Citigroup has become the principal beneficiary of the $350 million that has been spent under the Troubled Asset Relief Program. The megabank, thus far, has received $45 billion from Uncle Sam – – $20 billion in November and $25 billion in October. And now the firm is crying out for an additional transfusion of billions more in order to become financially solvent.

Sure, it’s nice for Americans to help Americans and to take preventive measures against a full-scale depression.

But the $45 billion shelled out to Citigroup may do little to aid the plight of Main Street Americans.

The firm is not owned by U.S. bankers and businessmen but rather by the Abu Dhabi Investment Authority, a sovereign wealth consortium of oil-rich Middle Eastern countries, who gained control of the megabank in November 2007. Presently, the largest single shareholder is Prince al-Waleed bin Talal of Saudi Arabia.

Posted under Commentary by Jillian Becker on Wednesday, January 14, 2009

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AIG makes more ruinous decisions 2

 Risk Specialists Companies, Inc., a subsidiary of AIG Commercial Insurance – to save which from its own folly every tax-payer in America is suffering extortion by the government – is introducing Sharia-compliant products. 

The dangers of this are set out clearly here.

Thanks to our reader Pete Seeker.

Posted under Commentary by Jillian Becker on Thursday, December 18, 2008

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Government’s plan could bring economic ruin 0

 At The Daily Beast, Arthur Laffer (‘Reagan’s economist’) writes

Why the proposed $700 billion stimulus plan could drive the country to economic ruin.

As you read this, our government is committing enormous sums of money above and beyond normal spending, solely to stimulate the economy and prop up failing companies and markets. These additional sums are huge by any reasonable measure, with estimates as high as $3 trillion in an economy with a GDP of about $15 trillion.

Here’s the bottom line: Instead of making things better, increased spending will only drive our economy further into the ground.

And there is still a lot more spending to come. First it was a $170 billion stimulus package in February of 2008, then material add-ons to both the housing and agricultural bills, followed by Federal Reserve asset swaps with Bear Stearns and a bailout of AIG (which, by the way, isn’t over yet) and then came the debt guarantees of Fannie Mae and Freddie Mac.

There is no tooth fairy. Every dollar given to someone comes from someone else.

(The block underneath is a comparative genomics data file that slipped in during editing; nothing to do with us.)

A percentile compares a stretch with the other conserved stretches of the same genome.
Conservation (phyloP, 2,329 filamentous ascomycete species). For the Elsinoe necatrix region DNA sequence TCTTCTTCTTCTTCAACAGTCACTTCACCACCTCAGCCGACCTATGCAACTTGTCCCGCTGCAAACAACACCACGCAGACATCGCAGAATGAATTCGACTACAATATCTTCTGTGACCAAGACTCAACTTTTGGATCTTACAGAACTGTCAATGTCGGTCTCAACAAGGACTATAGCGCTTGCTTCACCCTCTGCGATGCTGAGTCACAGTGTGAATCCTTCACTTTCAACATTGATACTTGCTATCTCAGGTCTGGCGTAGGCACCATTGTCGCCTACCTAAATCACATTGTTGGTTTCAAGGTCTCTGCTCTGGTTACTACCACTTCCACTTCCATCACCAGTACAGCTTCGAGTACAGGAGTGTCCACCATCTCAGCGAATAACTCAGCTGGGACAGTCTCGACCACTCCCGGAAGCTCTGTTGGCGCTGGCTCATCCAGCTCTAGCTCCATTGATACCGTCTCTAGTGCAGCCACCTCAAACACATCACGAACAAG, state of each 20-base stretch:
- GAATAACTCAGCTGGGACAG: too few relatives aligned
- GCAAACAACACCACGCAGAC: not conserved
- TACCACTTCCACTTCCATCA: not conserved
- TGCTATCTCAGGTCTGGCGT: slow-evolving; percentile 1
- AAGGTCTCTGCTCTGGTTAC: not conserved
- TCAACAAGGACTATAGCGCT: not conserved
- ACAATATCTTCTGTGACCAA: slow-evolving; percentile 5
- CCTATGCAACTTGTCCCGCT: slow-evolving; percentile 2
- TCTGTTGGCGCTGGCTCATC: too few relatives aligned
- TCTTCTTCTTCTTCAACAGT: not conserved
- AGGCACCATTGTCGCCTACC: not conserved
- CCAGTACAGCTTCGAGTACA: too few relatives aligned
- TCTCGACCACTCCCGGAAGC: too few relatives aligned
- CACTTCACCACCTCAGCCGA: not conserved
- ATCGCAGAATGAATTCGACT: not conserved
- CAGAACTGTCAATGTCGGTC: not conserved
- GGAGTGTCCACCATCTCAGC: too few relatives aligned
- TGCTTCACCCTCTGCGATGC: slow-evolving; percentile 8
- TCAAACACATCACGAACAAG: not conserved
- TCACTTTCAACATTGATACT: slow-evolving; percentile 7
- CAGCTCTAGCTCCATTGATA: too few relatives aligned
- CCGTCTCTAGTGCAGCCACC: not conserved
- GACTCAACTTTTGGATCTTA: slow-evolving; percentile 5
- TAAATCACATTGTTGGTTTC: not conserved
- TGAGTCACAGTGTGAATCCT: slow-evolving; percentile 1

Shortly after that, the administration anted up $700 billion in a bailout package, and now Obama, Reid, Pelosi and Bernanke want another stimulus package of $300 billion. Just this week the powers that be are debating bailouts for Michigan’s auto industry. With the slowdown in the economy, tax receipts are now projected to fall sharply. The logic here is totally upside down, and each new measure, far from helping the economy, does enormous damage.

It is true, as the proponents of these stimulus packages argue, that recipients of government checks will spend more than they otherwise would have spent. And, that increased spending will have a multiplier effect increasing spending even further. But this is only part of the story.

The government can only transfer resources; it can’t create resources. There is no tooth fairy. Every dollar given to someone comes from someone else. The government can’t bail some people out of trouble without putting other people into trouble, plus a hefty “toll for the troll.”

In the case of last February’s stimulus package, the government literally borrowed an extra $170 billion and at the same time sent out checks to the transfer recipients totaling $170 billion. The result was a $170 billion increase in the amount of bonds held by the public, accompanied by a $170 billion increase in the current value of future taxes to pay interest and principle on the additional debt.

From the standpoint of accounting, the government is $170 billion further in the red, and taxpayers are liable for an additional $170 billion worth of taxes. Therefore, for every dollar of transfer payment there’s at least an equivalent dollar of future tax liabilities. Those people with the increased tax liabilities will spend less, thereby dis-employing people who had been supplying them with goods they’ll no longer buy. And the reduction in spending of those with higher tax liabilities will lead to a multiplied reduction in total spending equal to and fully offsetting the increase in total spending from the recipients of government checks. There is no stimulus from the stimulus programs!